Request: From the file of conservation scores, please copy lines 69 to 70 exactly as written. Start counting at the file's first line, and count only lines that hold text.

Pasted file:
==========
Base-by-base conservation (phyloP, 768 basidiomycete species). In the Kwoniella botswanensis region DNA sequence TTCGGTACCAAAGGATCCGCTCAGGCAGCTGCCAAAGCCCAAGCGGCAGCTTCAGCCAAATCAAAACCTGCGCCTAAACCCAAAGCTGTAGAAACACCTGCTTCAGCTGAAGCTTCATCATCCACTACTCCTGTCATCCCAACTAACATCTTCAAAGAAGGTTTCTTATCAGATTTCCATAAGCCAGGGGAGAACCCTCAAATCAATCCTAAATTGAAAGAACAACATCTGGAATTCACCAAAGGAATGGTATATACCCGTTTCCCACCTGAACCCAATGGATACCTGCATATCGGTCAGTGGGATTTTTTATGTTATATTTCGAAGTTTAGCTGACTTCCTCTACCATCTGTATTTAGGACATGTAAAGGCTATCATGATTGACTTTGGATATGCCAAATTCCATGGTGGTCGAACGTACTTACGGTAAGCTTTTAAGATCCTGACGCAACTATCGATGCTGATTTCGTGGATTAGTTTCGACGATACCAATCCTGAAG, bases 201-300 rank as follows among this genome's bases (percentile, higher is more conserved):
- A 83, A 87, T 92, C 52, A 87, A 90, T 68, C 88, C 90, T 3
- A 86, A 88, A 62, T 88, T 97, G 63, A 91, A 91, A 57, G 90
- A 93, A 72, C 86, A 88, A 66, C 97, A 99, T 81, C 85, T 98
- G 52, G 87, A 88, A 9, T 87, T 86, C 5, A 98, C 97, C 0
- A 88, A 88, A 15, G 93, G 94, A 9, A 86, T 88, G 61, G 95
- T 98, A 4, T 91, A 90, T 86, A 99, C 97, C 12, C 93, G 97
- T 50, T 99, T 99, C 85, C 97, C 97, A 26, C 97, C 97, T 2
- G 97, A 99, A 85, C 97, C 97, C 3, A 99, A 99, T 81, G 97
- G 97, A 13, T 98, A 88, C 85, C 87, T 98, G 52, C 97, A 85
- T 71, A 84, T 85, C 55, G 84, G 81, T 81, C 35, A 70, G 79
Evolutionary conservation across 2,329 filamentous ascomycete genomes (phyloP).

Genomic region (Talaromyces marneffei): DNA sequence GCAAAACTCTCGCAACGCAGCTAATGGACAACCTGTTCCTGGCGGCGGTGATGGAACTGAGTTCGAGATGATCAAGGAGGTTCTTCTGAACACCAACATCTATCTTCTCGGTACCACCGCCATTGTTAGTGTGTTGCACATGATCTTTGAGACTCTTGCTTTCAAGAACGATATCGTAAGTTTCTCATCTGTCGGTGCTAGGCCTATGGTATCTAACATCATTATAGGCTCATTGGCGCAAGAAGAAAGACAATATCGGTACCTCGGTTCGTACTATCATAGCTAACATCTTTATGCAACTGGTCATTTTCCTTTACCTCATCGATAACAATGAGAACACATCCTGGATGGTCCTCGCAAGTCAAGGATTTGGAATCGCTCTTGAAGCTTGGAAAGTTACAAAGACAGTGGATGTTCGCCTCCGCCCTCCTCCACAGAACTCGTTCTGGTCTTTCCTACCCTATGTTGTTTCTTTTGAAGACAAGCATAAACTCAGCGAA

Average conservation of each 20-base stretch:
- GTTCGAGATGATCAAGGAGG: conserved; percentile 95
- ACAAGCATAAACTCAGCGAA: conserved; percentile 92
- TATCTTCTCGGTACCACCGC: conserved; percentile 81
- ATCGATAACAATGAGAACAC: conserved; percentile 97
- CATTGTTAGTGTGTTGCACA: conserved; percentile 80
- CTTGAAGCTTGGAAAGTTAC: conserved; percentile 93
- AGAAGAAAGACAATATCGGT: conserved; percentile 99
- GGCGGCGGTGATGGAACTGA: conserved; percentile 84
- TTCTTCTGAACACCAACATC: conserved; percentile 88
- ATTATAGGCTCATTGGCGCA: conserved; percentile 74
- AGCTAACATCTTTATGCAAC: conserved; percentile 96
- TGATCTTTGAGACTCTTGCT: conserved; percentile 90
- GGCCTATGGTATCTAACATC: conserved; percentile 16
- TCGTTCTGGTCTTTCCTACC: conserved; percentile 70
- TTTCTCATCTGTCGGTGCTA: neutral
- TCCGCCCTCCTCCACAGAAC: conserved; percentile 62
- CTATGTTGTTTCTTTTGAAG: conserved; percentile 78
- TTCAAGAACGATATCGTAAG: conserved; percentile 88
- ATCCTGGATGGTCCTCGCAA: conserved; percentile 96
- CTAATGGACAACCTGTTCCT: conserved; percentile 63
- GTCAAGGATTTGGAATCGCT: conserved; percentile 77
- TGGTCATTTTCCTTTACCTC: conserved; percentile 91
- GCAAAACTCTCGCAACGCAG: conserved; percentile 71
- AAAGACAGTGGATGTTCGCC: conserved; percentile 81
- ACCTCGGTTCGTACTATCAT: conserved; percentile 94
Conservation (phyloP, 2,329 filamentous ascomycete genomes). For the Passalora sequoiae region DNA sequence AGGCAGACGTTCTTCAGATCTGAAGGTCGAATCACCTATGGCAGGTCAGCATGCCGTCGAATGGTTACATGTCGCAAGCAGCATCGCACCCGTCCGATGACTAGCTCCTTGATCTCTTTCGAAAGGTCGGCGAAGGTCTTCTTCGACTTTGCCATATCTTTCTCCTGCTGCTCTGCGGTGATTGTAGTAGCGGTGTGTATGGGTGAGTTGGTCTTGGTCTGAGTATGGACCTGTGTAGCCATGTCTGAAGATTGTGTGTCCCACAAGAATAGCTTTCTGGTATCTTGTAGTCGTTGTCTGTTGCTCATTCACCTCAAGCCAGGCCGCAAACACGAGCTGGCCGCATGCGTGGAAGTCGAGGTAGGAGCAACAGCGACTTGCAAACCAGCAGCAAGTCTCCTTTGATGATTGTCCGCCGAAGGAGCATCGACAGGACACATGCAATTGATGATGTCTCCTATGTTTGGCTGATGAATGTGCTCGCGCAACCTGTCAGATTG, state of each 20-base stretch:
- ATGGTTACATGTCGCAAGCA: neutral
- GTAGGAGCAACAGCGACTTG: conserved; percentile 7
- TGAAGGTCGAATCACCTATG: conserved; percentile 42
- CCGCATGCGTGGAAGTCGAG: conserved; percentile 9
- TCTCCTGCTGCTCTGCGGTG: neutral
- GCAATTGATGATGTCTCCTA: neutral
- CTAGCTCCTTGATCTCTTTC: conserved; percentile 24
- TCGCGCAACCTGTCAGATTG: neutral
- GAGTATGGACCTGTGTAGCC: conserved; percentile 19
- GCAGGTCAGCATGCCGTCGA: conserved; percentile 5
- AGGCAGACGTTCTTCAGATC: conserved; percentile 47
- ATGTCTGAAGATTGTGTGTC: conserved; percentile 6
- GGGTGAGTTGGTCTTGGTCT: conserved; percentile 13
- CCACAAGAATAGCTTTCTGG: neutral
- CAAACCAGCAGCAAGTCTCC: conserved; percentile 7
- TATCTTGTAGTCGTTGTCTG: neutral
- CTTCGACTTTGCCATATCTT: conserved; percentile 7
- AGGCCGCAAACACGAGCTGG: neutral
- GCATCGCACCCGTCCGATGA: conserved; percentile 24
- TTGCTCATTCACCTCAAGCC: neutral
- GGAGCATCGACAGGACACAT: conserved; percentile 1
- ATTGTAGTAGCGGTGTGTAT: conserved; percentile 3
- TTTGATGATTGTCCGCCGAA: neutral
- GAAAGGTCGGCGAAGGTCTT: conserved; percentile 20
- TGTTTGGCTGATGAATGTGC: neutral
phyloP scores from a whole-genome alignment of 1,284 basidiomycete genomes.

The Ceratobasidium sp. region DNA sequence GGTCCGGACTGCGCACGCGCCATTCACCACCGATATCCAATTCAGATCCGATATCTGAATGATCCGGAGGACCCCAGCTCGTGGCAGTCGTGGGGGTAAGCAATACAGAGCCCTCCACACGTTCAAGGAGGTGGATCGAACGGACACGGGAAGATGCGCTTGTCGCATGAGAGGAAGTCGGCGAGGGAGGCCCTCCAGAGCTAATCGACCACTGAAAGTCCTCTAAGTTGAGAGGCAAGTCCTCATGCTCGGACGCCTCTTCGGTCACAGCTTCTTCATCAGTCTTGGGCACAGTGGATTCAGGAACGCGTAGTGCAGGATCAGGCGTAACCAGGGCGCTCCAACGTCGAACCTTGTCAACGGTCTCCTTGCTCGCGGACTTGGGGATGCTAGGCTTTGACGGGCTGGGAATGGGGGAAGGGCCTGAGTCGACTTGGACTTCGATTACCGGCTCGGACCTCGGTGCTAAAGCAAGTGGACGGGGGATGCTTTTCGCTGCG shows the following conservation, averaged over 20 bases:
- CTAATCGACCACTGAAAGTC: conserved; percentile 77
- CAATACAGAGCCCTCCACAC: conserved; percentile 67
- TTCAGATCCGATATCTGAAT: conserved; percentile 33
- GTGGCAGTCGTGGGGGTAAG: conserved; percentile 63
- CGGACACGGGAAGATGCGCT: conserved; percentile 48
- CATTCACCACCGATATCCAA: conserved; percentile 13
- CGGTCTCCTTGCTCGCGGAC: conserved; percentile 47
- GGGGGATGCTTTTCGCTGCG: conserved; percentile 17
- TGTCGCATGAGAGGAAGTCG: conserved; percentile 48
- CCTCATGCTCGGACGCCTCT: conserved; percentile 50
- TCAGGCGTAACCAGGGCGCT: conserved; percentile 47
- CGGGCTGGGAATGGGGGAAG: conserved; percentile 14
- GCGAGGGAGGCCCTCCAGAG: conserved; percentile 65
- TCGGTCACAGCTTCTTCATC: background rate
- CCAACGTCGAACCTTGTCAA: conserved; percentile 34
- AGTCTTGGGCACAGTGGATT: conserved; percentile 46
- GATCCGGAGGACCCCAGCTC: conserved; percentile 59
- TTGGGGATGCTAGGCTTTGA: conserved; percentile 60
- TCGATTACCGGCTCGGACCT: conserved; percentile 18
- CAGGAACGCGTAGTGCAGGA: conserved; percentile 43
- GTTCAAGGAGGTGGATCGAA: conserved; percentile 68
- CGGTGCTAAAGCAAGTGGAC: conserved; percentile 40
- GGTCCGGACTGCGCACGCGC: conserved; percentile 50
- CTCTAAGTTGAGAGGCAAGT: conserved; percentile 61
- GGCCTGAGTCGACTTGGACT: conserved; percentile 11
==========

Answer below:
- CAATACAGAGCCCTCCACAC: conserved; percentile 67
- TTCAGATCCGATATCTGAAT: conserved; percentile 33